Award-Winning Photographer Sheila Metzner Authors From Life
City life can be tough for a fledgling artist: “No trees, no gardens, no anything,” photographer Sheila Metzner, now 78, remarks on her childhood and the commencement of her photographic career in her native Brooklyn. But she also had an escape route—her precocious imagination and the worlds inside the pages of books. The same conditions that might have stifled others instead became fuel for Metzner’s creative fire. “Living in Brooklyn was really a limited experience, and terrifying too,” she tells me. “I think that having so little at the beginning, everything I saw came more from reading than from experiencing.”
For Metzner—whose retrospective-in-a-book, Sheila Metzner: From Life, is out now via Rizzoli— reading was living, because it was all she could do. Digging through encyclopedias of faraway countries and thumbing through novels and magazines about uncharted territories allowed her to develop her own idiosyncratic mind and eye, which in turn saw her limitations become opportunities.
It all culminates in Sheila Metzner: From Life, which she calls “a representation of forty years of taking pictures. The tip of an iceberg that rises above and sits on the bottom of a sea of images.” Once confined to the city, the artist is now free. Once a reader of books, she is now an author, responsible for a voluminous outpouring of publications, including the monograph Objects of Desire, which won the Ansel Adams Award for Book Photography.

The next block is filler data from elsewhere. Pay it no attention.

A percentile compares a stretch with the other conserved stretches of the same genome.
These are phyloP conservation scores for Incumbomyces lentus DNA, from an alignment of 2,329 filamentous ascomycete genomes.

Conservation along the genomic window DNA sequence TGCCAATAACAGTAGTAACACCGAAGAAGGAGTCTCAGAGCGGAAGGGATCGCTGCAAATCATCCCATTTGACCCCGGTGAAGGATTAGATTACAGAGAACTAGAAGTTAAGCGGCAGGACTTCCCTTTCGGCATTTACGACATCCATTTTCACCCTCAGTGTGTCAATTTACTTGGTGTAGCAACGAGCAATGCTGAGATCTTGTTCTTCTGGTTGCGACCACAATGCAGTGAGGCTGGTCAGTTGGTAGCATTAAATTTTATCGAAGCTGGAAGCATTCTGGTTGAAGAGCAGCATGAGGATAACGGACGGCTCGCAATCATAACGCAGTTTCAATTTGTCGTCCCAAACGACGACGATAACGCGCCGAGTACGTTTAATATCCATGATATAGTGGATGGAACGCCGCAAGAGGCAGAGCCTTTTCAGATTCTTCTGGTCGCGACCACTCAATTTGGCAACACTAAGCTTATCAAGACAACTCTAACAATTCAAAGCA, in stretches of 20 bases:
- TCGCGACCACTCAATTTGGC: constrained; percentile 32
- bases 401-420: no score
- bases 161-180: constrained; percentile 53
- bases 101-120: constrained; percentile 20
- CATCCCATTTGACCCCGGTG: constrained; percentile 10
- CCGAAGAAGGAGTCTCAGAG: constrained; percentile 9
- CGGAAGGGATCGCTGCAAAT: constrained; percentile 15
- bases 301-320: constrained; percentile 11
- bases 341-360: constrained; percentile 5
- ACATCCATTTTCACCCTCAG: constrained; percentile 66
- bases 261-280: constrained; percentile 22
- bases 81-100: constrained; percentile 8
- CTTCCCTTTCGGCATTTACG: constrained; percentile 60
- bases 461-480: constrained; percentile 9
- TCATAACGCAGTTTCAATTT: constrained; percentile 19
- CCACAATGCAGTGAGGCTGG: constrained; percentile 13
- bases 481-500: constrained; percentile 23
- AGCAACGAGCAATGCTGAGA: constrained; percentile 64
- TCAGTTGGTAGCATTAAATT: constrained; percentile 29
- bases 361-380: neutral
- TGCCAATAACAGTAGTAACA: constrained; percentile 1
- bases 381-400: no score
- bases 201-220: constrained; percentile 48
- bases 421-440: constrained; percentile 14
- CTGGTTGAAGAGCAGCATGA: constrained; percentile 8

Her work has been enshrined in great institutions far and wide, including The MET, MOMA, The International Center of Photography, and The Getty Museum. The places she once could only imagine from her bedroom are now her playground, but when she arrives, the real thing does not supersede the imagined version she has kept with her—instead, the real is conscripted to augment the imagined. “You’re creating a myth, except the one thing that photography has is that you’re transforming life itself,” she says. “It’s not a painting, it’s not a poem—it’s from life.”
Photographers increasingly wield an incredible amount of power when it comes to shaping what we know about the world. This is something to be mindful of in an era where we are swarmed by media sculpted to align us to some cause. But Metzner’s subjectivity produces beauty, not propaganda. She uses the power of photography to enrich herself and the imaginations of her viewers, and she is cognizant of the power she wields. “It’s your vision that you’re applying,” she says. “Transforming life and seeing life through this lens is a larger experience than anyone can imagine.”
Written by Corey Fuller